A candid and personal examination of the Philippine comics scene from a social, cultural, economic and business point of view.

Monday, August 08, 2005

A candid profile of the elite target market

Money. Why is so much of it concentrated in the hands of a few? Why should the thoughts, ideals and aspirations of many impoverished and disavantaged Filipinos be ultimately subsumed to the will and tastes of an elite few? Specifically, why should the globalized comics of the elite hold a place in the near barren cultural landscape of our country?

In a 2004 Human Development Survey Report cited in the February 7-17, 2005 issue of BizNews Asia, a Philippine news weekly magazine, particularly in the article "The Philippines muddles through mediocrity" by Antonio S. Lopez, it was found that the richest 20% of Filipinos have taken in 52.3%, or a little more than half of the country's wealth.This means that the richest 20% are making nearly ten times more than the poorest 20% who only took in 5.4% of the national income. This isn't normal.

In Norway, the world's best country, the richest 20% of Norwegians shared only 37.2% of the national income, while the poorest 20% only 9.6%. In short, the richest Norwegians make just sx times the income of the poorest. The richest Filipinos however, make 2.2. times more income than the richest Norwegians, yet the Philippines is so disgustingly poor. The same scenario is present when we look at how much the rich share in the nation's wealth of other developed nations such as the United States, Canada and Hong Kong. A country is poor when its rich few get more of the national income than its poorest. But how do the richest of the rich, the elite of the elite, do it? Did they earn all that money through honesty, fairplay and hard work?

Don't kid yourself.

Illegal gambling. Election rigging. Bribery. Money laundering. Tax evasion. Smuggling. Intellectual piracy. Land grabbing. Drug trafficking. Illegal logging. Securities manipulation. Cult worship. Graft and corruption. Monopolies. Duopolies. Oligarchies. Prostitution. And a host of other rackets so ingenuous, so innovative in conception and execution that no term has yet been coined to describe them. We read and find out all about these shenanigans in the t.v., radio, newspapers, books and the internet. We discuss them amongst ourselves in private, shaking our heads in mixed disbelief, admiration, and disgust.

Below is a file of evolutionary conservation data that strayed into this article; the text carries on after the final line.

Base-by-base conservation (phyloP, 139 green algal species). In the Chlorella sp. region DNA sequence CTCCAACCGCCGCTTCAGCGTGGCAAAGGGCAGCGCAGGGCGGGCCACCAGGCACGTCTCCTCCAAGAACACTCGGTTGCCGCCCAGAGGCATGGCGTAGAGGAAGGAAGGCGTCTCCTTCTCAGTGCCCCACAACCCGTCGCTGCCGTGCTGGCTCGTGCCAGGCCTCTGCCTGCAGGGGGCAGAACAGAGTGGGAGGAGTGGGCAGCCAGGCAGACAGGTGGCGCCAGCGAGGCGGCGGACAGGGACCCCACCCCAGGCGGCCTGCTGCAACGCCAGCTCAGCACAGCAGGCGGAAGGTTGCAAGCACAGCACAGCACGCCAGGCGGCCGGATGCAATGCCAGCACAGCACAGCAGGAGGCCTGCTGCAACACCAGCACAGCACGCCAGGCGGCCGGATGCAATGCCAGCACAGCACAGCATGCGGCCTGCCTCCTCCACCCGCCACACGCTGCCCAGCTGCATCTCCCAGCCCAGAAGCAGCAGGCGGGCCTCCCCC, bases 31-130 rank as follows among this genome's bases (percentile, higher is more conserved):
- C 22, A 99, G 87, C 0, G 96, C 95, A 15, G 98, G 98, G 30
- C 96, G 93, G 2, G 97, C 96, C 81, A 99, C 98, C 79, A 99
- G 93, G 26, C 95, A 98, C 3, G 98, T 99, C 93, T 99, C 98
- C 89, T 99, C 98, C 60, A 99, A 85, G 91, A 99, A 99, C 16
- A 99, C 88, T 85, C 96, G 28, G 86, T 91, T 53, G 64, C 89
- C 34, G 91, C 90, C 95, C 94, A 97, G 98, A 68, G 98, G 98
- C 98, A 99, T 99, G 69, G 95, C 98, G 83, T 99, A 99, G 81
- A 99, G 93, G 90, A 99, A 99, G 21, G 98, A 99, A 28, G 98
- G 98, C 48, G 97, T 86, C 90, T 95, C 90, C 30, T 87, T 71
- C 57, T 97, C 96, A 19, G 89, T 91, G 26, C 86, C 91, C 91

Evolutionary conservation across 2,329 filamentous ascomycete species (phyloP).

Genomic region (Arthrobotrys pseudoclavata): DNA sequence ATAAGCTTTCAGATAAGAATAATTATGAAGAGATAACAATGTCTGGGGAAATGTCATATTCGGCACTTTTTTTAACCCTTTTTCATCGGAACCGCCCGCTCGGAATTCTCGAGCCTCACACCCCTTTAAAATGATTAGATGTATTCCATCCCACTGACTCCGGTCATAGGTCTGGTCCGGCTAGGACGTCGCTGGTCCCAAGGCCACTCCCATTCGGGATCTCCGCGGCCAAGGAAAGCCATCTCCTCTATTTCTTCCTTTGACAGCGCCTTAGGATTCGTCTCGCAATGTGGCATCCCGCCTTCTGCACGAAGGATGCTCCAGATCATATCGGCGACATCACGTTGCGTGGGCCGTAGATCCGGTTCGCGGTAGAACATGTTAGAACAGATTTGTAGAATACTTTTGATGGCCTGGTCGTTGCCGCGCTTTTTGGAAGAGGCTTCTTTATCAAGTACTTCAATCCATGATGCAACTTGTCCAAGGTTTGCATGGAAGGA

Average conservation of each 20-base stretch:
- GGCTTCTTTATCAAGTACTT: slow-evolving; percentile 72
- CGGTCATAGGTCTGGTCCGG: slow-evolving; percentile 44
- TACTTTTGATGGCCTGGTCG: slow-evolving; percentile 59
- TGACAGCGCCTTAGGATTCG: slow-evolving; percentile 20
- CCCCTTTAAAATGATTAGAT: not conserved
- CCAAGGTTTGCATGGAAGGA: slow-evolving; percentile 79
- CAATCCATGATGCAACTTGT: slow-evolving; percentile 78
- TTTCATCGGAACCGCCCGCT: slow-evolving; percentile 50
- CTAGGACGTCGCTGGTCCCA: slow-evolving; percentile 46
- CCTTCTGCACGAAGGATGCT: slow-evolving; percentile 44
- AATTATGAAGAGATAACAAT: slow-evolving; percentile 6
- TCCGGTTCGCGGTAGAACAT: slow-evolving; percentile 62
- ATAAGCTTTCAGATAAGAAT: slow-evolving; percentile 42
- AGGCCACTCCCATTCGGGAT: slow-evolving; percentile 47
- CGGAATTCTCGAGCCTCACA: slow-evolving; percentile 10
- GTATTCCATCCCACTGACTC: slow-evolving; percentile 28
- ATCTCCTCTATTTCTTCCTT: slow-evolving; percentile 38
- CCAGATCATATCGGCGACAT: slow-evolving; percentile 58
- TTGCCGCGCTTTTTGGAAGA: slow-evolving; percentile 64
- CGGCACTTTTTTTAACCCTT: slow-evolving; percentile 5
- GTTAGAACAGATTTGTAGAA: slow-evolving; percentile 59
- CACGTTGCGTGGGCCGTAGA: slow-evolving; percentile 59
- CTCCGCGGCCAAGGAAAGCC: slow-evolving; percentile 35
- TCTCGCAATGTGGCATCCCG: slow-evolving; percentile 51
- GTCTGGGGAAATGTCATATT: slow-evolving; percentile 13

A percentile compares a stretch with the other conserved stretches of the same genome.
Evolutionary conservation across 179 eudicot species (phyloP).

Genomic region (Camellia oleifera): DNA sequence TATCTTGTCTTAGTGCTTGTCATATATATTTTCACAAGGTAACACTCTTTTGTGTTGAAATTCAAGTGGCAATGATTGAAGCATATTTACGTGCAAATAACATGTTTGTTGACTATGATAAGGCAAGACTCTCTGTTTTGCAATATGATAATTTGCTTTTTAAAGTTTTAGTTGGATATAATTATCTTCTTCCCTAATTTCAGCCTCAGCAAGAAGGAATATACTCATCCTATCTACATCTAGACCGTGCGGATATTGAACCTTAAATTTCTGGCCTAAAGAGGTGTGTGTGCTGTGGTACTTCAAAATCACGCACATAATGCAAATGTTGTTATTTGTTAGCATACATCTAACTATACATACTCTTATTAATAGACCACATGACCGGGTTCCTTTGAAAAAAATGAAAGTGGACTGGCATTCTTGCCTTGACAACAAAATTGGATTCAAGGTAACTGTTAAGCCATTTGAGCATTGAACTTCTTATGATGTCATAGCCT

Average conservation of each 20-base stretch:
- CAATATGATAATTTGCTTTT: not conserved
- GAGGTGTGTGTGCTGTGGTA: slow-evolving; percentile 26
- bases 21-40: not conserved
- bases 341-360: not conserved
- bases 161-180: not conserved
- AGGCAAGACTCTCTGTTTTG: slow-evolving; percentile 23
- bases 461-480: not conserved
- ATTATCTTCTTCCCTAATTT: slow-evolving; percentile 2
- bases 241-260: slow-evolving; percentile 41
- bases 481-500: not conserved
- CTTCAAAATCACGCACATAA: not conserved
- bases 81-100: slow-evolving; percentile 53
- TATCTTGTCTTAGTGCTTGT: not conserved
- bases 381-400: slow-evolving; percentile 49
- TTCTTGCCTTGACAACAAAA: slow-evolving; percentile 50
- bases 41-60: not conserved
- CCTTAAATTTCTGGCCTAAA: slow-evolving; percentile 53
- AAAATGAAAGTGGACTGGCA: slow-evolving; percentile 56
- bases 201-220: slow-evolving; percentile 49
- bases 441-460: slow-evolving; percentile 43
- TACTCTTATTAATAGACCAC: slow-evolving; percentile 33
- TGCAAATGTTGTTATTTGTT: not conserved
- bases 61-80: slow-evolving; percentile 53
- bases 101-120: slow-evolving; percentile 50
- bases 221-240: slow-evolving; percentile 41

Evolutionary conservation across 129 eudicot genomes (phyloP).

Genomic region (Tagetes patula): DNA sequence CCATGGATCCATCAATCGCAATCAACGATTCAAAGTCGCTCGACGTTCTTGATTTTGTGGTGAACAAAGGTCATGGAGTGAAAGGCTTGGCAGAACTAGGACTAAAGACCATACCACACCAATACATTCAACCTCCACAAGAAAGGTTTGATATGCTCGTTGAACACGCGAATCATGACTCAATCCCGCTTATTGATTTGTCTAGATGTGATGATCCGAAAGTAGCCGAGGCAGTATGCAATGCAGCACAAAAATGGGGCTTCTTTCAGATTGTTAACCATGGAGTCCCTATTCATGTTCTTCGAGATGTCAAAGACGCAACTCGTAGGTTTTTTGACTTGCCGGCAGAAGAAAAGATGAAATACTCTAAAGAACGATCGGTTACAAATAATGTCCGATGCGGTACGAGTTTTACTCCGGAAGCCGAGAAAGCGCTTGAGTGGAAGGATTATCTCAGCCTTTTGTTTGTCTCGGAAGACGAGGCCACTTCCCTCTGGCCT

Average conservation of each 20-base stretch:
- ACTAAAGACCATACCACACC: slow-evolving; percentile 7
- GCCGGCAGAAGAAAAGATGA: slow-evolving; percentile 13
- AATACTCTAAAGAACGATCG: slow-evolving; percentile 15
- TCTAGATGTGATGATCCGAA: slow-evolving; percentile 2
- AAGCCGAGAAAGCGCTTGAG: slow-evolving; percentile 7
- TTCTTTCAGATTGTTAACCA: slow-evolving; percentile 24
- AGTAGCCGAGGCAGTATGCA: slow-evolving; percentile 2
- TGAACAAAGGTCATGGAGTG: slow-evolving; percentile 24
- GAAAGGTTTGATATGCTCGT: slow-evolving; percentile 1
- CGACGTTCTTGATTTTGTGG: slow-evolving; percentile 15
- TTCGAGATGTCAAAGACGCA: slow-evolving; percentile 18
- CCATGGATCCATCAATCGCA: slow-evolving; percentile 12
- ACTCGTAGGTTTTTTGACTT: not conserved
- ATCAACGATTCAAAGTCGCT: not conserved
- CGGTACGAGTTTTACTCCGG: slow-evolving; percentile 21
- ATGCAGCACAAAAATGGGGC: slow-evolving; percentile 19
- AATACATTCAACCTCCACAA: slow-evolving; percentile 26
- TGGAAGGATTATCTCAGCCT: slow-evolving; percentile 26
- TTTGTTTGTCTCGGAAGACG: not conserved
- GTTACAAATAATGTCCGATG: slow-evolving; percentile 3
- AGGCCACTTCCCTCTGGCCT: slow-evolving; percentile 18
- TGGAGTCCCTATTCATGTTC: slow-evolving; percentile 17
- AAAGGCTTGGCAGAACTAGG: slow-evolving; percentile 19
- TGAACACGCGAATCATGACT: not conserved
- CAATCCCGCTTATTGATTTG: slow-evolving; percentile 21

The elite. That's how most of the nation's wealth is concentrated in the hands of a few. This is why the richest 20% are taking nearly ten times more than the poorest 20% of the nation's wealth. Its a glossy, depraved world where black is white and white is black. The moral problem. The real world of the richest of the rich. A segment, a significant segment, of the target class A demographic with high purchasing power.

It is significant because the warped morals and values of the richest 20% are emulated by other segments of the class A demographic who are dependent on the former for income. This soon trickles down to the reduced middle and mass-based lower demographics developing into the country's moral problem writ large.

But seeing how the elite's twisted morals betray also their lack of national pride and concern for the common man, it follows that they, and the other minds they have infected, have no real and honest appreciation for our country's language, history, heroes, achievements, stories, music...generally our country's heritage and culture.

Surveying the ruin the elite have caused, they are embarrassed by what they see and have the gall to call our culture and entertainment as hopeless, deficient, impoverished and backward. They turn their backs and pine for the more "refined" cultures of other countries praising their language, their hisotry, achievements, music, arts, and yes, even their comicbooks. This, they tell us, is what we should aspire for.

Not surprisingly, the bait is taken. Go get 'em, globalized Filipino comics. Show your elite audience what you've got.


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